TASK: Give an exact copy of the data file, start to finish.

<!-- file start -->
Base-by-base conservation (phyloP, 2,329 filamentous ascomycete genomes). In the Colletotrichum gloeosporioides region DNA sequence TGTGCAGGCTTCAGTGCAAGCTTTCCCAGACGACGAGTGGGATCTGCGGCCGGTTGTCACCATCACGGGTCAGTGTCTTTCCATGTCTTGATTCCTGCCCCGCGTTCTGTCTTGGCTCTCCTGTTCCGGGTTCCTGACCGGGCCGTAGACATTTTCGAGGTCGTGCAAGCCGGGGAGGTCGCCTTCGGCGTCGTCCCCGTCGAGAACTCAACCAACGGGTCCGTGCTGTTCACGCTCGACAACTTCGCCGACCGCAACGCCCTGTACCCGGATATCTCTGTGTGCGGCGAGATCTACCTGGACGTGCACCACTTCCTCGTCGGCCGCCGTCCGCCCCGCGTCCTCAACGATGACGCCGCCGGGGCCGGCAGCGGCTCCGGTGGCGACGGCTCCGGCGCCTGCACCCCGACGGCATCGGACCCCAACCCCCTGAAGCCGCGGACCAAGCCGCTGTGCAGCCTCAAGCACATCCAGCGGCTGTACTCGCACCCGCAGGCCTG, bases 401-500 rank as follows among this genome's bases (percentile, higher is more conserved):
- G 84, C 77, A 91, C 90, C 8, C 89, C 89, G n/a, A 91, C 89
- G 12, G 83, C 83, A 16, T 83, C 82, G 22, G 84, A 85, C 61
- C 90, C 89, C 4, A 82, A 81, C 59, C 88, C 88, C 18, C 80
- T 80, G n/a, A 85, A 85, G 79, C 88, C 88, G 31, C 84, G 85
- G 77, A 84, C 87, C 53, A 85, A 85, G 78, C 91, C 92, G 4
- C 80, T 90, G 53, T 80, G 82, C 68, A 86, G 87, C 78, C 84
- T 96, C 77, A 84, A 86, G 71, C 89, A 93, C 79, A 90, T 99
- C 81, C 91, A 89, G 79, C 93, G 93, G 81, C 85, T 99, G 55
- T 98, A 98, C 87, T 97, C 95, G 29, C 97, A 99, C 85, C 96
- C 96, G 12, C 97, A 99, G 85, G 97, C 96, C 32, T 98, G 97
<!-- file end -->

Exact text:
Base-by-base conservation (phyloP, 2,329 filamentous ascomycete genomes). In the Colletotrichum gloeosporioides region DNA sequence TGTGCAGGCTTCAGTGCAAGCTTTCCCAGACGACGAGTGGGATCTGCGGCCGGTTGTCACCATCACGGGTCAGTGTCTTTCCATGTCTTGATTCCTGCCCCGCGTTCTGTCTTGGCTCTCCTGTTCCGGGTTCCTGACCGGGCCGTAGACATTTTCGAGGTCGTGCAAGCCGGGGAGGTCGCCTTCGGCGTCGTCCCCGTCGAGAACTCAACCAACGGGTCCGTGCTGTTCACGCTCGACAACTTCGCCGACCGCAACGCCCTGTACCCGGATATCTCTGTGTGCGGCGAGATCTACCTGGACGTGCACCACTTCCTCGTCGGCCGCCGTCCGCCCCGCGTCCTCAACGATGACGCCGCCGGGGCCGGCAGCGGCTCCGGTGGCGACGGCTCCGGCGCCTGCACCCCGACGGCATCGGACCCCAACCCCCTGAAGCCGCGGACCAAGCCGCTGTGCAGCCTCAAGCACATCCAGCGGCTGTACTCGCACCCGCAGGCCTG, bases 401-500 rank as follows among this genome's bases (percentile, higher is more conserved):
- G 84, C 77, A 91, C 90, C 8, C 89, C 89, G n/a, A 91, C 89
- G 12, G 83, C 83, A 16, T 83, C 82, G 22, G 84, A 85, C 61
- C 90, C 89, C 4, A 82, A 81, C 59, C 88, C 88, C 18, C 80
- T 80, G n/a, A 85, A 85, G 79, C 88, C 88, G 31, C 84, G 85
- G 77, A 84, C 87, C 53, A 85, A 85, G 78, C 91, C 92, G 4
- C 80, T 90, G 53, T 80, G 82, C 68, A 86, G 87, C 78, C 84
- T 96, C 77, A 84, A 86, G 71, C 89, A 93, C 79, A 90, T 99
- C 81, C 91, A 89, G 79, C 93, G 93, G 81, C 85, T 99, G 55
- T 98, A 98, C 87, T 97, C 95, G 29, C 97, A 99, C 85, C 96
- C 96, G 12, C 97, A 99, G 85, G 97, C 96, C 32, T 98, G 97